The second room – the palm house – was named for Bailey’s extensive collection of tropical palms. After retiring as dean of CALS, Bailey spent 35 years examining the unexplored taxonomy of the palm family. During his lifetime, only a few species of palms were recognized among the thousands that are known to exist today.
According to Addy Smith-Reiman grad, after Bailey retired, new generations of scientists continued his botanical studies, examining the taxonomy of other types of plants. With each scientist, the conservatory’s diversity increased.
The Future of University Botanical Studies
The conservatory is currently composed of cypress wood, which is lightweight, resistant to the elements and generally lasts 50 years, Research Support Specialist Ed Cobb, plant science, said.
According to Cobb, Lord & Burnham originally recommended that the University complete regular maintenance of the facility every 15 years. This maintenance includes removing all the glass, treating the wood structure, replacing any broken pieces and returning the glass to the frame.
In previous semesters, with the aid of Bader and Prof. Dan Krall, landscape architecture, Smith-Reiman taught a class about “designing and curating a living collection,” called Landscape Architecture 4940: Reconstructing a Living Classroom. The class encouraged students to study other conservatories and to produce possible designs for the renovation of the Conservatory.
According to Smith-Reiman, her students actually designed a “rehabilitation” project, rather than a “restoration” project. In a restoration project, a property is repaired to resemble the property at a specific point in time; in a rehabilitation project, additions are made that add modern functionality while preserving the historical, cultural and architectural values of the original property.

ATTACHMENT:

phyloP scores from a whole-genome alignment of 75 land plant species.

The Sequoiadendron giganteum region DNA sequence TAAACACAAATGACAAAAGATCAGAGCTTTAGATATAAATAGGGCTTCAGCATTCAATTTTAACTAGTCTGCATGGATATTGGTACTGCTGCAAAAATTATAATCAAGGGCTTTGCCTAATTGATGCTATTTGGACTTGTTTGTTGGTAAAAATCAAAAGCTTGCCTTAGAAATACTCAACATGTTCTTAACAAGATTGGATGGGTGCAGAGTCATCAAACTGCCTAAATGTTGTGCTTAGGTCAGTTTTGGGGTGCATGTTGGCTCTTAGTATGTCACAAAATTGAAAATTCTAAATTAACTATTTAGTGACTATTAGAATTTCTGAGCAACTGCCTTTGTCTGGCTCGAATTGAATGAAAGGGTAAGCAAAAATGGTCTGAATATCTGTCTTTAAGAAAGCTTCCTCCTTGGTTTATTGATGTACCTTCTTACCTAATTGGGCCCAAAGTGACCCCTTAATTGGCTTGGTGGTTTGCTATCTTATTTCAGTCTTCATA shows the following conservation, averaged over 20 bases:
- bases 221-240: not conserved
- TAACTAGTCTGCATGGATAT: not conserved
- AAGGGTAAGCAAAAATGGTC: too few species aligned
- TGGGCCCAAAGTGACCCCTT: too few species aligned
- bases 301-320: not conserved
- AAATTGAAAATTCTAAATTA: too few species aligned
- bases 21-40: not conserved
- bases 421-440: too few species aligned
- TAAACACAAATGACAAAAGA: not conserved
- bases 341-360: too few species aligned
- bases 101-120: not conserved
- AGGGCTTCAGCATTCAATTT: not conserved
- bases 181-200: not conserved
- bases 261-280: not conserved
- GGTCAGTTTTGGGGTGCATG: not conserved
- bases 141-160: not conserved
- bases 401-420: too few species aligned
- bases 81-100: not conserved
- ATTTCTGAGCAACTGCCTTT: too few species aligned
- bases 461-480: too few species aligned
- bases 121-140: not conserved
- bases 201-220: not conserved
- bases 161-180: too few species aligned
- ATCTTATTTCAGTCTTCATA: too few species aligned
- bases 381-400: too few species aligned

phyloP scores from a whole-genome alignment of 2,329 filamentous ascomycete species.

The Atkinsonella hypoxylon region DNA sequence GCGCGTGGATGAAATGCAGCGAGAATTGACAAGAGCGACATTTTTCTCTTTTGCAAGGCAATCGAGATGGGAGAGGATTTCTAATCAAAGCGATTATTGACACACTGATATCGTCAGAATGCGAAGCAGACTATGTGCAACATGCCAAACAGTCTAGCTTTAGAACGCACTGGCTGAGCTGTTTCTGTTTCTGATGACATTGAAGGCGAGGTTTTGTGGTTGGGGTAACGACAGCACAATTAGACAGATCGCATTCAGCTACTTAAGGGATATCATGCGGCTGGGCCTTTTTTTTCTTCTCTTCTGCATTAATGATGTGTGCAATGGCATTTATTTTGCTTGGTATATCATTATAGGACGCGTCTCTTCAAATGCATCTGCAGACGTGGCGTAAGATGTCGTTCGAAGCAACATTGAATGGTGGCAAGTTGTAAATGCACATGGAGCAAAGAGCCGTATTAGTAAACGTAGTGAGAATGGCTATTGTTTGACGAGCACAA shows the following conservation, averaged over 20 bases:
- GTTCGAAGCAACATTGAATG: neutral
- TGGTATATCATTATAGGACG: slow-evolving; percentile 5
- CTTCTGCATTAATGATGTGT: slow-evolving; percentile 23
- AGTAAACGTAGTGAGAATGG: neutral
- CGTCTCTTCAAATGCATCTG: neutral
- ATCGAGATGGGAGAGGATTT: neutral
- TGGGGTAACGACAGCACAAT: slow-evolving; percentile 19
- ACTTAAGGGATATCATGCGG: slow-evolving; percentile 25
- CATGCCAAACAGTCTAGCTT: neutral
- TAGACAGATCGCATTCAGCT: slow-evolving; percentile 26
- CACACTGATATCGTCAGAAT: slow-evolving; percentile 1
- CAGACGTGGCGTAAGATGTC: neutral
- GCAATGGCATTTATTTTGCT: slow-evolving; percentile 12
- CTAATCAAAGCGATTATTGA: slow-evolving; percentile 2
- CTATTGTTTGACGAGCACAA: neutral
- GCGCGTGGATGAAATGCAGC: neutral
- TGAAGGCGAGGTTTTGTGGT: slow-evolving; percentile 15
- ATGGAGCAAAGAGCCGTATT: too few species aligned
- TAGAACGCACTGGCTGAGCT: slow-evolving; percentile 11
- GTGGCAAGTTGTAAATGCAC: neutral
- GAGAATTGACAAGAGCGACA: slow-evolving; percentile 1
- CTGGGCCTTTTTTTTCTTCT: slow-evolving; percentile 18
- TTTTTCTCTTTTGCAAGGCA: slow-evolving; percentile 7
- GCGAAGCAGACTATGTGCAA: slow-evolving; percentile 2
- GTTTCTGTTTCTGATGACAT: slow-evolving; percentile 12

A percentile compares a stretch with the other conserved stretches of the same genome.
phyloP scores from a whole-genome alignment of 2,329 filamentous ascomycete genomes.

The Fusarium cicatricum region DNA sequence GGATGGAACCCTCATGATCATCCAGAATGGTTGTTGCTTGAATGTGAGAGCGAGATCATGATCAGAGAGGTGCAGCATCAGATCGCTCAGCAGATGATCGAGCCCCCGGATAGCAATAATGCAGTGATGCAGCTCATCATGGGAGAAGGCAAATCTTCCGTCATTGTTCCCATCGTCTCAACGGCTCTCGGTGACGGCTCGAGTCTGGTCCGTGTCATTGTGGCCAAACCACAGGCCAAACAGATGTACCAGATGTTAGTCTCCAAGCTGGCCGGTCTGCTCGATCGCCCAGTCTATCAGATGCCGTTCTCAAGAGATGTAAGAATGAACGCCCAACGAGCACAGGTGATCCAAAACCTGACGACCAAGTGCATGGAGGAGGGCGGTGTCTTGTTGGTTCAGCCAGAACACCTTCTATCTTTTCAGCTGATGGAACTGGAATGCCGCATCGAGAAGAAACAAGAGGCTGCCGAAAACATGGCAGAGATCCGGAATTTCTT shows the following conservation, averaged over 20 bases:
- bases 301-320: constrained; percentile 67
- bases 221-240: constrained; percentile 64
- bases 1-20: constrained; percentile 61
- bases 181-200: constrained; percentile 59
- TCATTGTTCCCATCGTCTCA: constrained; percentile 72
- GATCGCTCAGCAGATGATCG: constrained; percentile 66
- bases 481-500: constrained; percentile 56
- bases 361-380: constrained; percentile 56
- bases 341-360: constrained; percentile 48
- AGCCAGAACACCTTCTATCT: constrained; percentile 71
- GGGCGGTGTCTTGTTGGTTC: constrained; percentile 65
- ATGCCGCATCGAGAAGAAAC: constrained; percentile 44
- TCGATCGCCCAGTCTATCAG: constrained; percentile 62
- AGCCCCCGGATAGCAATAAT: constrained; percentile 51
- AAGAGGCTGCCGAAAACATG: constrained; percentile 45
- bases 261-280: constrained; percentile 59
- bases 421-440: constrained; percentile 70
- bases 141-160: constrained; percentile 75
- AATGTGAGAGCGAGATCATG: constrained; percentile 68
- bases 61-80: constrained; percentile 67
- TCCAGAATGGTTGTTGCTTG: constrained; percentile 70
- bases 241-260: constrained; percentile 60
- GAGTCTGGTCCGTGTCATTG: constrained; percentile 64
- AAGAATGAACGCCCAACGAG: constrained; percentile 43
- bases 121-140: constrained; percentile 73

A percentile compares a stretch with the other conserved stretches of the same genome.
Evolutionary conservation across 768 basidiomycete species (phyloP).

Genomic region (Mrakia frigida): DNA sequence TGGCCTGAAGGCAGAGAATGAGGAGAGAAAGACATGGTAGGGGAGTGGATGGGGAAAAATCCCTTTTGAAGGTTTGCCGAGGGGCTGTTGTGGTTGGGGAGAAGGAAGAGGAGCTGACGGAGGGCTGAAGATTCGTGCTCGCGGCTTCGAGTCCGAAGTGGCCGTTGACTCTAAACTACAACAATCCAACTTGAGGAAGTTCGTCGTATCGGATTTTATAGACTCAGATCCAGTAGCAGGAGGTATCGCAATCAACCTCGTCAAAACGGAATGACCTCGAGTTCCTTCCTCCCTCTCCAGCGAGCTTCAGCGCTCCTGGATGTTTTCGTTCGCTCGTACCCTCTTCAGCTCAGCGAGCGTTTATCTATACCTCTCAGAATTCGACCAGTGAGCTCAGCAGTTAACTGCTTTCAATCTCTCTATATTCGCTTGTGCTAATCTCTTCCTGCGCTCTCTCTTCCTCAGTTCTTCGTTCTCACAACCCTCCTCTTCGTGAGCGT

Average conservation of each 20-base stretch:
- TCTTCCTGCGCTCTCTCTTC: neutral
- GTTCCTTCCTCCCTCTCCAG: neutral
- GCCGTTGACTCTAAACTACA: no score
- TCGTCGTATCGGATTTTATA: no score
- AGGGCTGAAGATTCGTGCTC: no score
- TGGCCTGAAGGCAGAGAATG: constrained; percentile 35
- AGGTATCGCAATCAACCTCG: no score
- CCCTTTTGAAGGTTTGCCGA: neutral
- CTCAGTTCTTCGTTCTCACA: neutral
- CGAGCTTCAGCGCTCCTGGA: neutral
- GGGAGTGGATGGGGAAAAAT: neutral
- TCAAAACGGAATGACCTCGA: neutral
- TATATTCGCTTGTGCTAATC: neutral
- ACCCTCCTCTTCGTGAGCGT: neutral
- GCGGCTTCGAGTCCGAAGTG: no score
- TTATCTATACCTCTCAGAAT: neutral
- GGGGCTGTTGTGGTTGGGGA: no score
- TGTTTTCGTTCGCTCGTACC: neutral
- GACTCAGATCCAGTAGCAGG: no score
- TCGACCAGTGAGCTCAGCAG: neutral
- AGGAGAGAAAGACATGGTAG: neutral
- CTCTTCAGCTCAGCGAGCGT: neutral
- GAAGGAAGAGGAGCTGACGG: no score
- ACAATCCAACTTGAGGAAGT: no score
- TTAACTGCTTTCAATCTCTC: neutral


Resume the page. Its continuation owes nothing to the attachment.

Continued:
For the conservatory, these plans included the addition of a portico, which was originally left out of Bailey’s design. In addition, some students produced new designs for the exterior of the structure while others focused on transforming the interior of the Palm House, unifying the space for efficient research activity and practical community use.
These changes were initially set to be implemented as soon as summer 2010, but were cancelled once the costs exceeded the budget. CALS has stated that, due to financial restraints, such restoration and rehabilitation projects are not suitable options. The cost of renovating the existing conservatory could be as much as five times more expensive as building a new greenhouse.
Although CALS continues to investigate the issue, Dean Jan Nyrop of CALS has stated that the University will designate a substitue structure that will serve the same function as the original conservatory.
According to Smith-Reiman, “The conservatory is a community asset, not just a Cornell asset.”
For instance, she indicated that local photographers, painters and grade school classes have made use of the diverse botanical collection.
“During the dark days of winter, a lot of people actually go there to get their fix of color,” she said. “This [proposed rehabilitation] really encourages a place for quiet reflection.”
Original Author: A. Drew Muscente